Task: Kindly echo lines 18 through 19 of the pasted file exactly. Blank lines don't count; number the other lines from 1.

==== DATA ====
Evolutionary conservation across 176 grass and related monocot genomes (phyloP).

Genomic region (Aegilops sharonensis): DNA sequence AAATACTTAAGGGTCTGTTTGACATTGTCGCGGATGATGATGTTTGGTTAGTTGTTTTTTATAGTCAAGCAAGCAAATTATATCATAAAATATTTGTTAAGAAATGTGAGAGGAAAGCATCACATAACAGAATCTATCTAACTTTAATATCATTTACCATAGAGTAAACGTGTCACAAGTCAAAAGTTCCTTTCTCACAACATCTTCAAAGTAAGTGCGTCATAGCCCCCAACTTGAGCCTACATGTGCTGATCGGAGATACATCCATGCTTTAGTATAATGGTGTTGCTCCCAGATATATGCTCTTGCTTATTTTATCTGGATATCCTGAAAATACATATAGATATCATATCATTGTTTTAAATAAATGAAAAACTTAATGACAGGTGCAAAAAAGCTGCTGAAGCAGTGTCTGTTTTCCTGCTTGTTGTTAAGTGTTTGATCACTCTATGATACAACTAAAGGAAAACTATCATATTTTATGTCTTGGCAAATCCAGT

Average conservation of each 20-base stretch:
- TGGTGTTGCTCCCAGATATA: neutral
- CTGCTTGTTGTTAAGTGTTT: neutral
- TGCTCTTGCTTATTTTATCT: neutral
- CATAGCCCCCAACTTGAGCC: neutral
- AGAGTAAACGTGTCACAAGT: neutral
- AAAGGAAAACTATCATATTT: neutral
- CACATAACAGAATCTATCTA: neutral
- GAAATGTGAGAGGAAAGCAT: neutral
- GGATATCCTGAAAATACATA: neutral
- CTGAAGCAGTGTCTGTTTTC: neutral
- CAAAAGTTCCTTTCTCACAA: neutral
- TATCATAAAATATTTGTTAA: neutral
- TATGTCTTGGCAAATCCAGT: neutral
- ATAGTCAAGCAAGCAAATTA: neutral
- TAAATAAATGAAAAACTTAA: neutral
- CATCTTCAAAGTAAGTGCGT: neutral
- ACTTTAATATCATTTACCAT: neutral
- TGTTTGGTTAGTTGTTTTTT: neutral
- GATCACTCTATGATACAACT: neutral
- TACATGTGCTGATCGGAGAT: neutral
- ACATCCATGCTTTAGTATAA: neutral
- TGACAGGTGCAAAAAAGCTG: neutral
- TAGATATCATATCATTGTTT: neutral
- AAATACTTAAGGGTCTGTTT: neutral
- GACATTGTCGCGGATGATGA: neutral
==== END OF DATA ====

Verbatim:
- TAAATAAATGAAAAACTTAA: neutral
- CATCTTCAAAGTAAGTGCGT: neutral